Employment and living with AI

When it comes to artificial intelligence, there are many people who believe that the introduction of artificial intelligence and robots could lead to a  dystopian world similar to that portrayed in “Terminator Salvation” (p.s. Terminator Salvation is a terrible film), where robots have enslaved humanity. Whilst not entirely implausible, the threat of unemployment is a much greater moral concern  surrounding unemployment, with the World Economic Forum  suggesting that as many as 5 million jobs, from 15 developed and emerging economies could be lost by 2020 (Brinded, 2016). In fact, many people are already starting to lose their jobs to machines with self-serve checkouts being a major example of the way machines have been able to do a job, previously undertaken by human employees, but with greater efficiency and lower cost.  However, I am more focused on investigating the threat posed by human-like robots, rather than machines in general. Why? Because that’s what society imagines when you mention artificial intelligence. They imagine machines that replicate our human bodies.


In countries such as Japan, many more jobs are now being done by robots. In fact, there is a theme park in Nagasaki, Japan that is about open a “robot kingdom” section where over 200  robots will work as bartenders, chefs, luggage carriers and more.(Niinuma, 2016).  At the 2016 Milken Institute’s Global Conference in Beverly Hills, California, many of the guests confirmed that robots are slowly becoming employed by various companies, at the expense of us humans (Japan Today, 2016). The idea of robots or sentient beings in relation to the workforce, leads to a greater moral question: Could humans and robots co-exist peacefully?

In his book ‘Digital Soul: Intelligent Machines and Human Values ‘, Thomas M. Georges hypothesizes how the introduction of sentient beings in society might be received by humans. Georges states that “learning to live with superintelligent machines will require us to rethink our concept of ourselves and our place in the scheme of things” (Georges 2003, pg. 181). This statement raises many philosophical questions, which I will explore in my next blog post alongside an in-depth look at the 2015 film ‘Ex-Machina’. Georges’ statement does, however, imply that unsurprisingly living with robots would cause some conflict and would not be a smooth transition for humans. Having said that, many will say that we are already living amongst various forms of “weak” AI such as Siri or Cotana, smart home devices and the somewhat annoying purchase prediction. However, these are forms of “weak” AI and we are still a long way away from a society where humans co-exist  with sentient beings. All we can do, for now, is worry and imagine.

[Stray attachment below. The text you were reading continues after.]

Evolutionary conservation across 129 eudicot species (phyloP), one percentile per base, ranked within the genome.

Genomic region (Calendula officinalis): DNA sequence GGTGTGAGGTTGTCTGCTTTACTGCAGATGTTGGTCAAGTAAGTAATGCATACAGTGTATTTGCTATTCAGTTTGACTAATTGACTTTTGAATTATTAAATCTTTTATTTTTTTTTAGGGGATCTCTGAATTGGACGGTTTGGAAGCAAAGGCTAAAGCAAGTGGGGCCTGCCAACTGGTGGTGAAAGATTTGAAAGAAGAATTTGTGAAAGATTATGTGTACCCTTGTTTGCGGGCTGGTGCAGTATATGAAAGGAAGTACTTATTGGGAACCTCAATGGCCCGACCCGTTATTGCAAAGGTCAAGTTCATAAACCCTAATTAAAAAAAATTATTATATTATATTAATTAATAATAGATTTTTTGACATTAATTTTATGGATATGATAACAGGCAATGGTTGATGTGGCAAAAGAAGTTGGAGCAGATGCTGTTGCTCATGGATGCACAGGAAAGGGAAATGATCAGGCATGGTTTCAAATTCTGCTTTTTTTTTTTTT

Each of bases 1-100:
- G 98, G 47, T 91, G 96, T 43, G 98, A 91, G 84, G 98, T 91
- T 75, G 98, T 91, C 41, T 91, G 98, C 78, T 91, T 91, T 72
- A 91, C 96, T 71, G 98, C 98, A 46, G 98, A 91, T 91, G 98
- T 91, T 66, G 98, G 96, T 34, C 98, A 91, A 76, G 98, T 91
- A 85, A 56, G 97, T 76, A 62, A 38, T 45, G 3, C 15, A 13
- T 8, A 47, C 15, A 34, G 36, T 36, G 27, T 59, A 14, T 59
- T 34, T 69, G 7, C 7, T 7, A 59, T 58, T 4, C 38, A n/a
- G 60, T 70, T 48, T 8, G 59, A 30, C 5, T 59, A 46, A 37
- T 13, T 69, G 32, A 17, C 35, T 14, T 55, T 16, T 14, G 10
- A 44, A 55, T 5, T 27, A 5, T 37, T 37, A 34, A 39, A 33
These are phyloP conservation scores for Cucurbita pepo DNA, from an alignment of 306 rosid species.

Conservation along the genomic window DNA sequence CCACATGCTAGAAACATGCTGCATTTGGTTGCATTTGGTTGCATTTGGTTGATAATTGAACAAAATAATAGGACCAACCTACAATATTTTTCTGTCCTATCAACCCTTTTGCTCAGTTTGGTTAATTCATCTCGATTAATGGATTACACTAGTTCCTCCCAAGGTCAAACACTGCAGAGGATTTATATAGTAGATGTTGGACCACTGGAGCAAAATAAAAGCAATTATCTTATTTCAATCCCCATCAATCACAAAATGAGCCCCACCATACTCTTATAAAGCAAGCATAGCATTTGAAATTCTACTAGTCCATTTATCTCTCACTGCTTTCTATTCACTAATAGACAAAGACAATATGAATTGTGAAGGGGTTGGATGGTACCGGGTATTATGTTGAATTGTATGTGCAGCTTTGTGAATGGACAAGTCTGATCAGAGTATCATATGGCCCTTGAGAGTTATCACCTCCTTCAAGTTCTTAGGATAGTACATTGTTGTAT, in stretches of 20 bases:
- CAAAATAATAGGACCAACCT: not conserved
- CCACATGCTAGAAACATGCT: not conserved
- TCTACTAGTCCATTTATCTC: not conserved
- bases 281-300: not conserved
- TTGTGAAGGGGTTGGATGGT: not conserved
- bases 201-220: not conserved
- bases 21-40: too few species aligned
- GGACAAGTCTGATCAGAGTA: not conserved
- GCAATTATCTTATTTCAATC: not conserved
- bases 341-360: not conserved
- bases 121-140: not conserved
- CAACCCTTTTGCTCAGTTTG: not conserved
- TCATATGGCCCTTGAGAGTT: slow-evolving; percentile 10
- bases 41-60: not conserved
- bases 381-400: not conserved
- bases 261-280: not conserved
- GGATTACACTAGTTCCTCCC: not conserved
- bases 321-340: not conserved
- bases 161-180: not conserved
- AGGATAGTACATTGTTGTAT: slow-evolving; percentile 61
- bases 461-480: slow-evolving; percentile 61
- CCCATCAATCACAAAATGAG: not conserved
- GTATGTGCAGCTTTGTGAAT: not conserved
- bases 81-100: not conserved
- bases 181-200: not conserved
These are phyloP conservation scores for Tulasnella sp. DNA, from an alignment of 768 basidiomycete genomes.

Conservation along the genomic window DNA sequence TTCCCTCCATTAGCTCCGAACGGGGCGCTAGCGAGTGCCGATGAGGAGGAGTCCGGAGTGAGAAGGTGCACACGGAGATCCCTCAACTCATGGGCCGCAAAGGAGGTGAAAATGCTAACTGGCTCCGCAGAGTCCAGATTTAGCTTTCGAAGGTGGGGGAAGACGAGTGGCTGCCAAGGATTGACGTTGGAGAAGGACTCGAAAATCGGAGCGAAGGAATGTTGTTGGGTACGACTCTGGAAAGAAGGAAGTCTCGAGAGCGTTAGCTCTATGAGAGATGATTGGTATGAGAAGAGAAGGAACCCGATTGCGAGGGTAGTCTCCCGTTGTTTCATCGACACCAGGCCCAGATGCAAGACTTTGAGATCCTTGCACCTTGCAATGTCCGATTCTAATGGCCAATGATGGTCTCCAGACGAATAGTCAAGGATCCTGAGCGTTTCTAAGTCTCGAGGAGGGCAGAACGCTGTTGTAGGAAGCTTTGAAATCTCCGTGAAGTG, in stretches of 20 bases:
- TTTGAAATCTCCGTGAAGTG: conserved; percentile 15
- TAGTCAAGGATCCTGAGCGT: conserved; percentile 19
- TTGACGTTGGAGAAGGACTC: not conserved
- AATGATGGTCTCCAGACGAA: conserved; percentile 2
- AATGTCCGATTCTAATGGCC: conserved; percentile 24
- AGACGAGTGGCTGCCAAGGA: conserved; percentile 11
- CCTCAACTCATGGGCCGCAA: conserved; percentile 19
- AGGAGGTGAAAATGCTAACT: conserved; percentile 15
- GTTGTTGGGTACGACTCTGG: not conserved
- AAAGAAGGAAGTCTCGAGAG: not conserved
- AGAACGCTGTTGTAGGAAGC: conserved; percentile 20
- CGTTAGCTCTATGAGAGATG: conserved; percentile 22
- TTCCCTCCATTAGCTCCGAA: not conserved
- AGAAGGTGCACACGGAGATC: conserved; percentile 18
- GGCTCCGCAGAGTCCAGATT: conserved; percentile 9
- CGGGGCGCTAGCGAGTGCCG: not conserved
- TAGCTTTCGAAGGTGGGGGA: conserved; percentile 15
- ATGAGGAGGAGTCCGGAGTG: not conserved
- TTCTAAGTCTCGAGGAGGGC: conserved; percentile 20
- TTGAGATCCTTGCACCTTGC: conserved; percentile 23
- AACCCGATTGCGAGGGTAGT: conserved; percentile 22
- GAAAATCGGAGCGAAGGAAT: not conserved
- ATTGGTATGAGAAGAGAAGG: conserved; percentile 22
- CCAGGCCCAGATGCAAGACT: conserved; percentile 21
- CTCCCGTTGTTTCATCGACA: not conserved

Brinded, L 2016, “WEF: Robots, automation and AI will replace 5 million human jobs by 2020”, Business Insider Australia, viewed 4th May 2016, http://www.businessinsider.com.au/wef-davos-report-on-robots-replacing-human-jobs-2016-1?r=UK&IR=T

Georges, T. M. 2003, Digital soul: intelligent machines and human values. Boulder, CO: Westview Press

N/A 2016, “Rich and powerful warn robots are coming for your jobs.”, Japan Today  Viewed May 5, 2016, http://www.japantoday.com/category/technology/view/rich-and-powerful-warn-robots-are-coming-for-your-jobs

Niinuma, O 2016, “Theme park’s ‘robot kingdom’ seeks to upend Japan’s service industry”, Nikkei Asian Review, viewed May 5 2016, http://asia.nikkei.com/Tech-Science/Tech/Theme-park-s-robot-kingdom-seeks-to-upend-Japan-s-service-industry?utm_source=fark&utm_medium=website&utm_content=link


6 thoughts on “Employment and living with AI”

  1. Not to keen to live in a terminator-esq AI world to be honest! All these academics you’re quoting have valid points that the integration of AI in our society would take some time for us to understand and manage, and we’d have to re-evaluate what it means to be human. As bad as a movie that it is, it reminds me of Jupiter Ascending, that the idea of being human would change to something along the lines of “being a god of the universe”.


  2. What we’re observing is the uptake of service-robots, not necessarily just “machines” as you point out. I’ve understood that your interest is examining the conflict that arises when we depict service-robots as humanoids.
    It’s arguable that the idealised progression of robots in fiction to depict humanoid characteristics is a form of enacting and reaffirming convergent evolution. Simon Conway Morris (in 2005, Life’s solution: inevitable humans in a lonely universe), states there is an “optimum” body plan that life will inevitably evolve toward. This is the concept of convergent evolution, that the humanoid form is revered as the optimum body. However the depiction of robots as humanoids brings to mind the mythos of the “human disguise”: humanoid “creatures” are using deception as a means to blend in with people.
    The common trope I can interpret is that the depiction of robots as humans conveys intelligence and therefore they’re potentially a threat. There seems to be an uncomfortable narcissism that’s reflected through robots, that solely “learning to live with” equally intelligent “machines will require us to rethink our concept of ourselves”.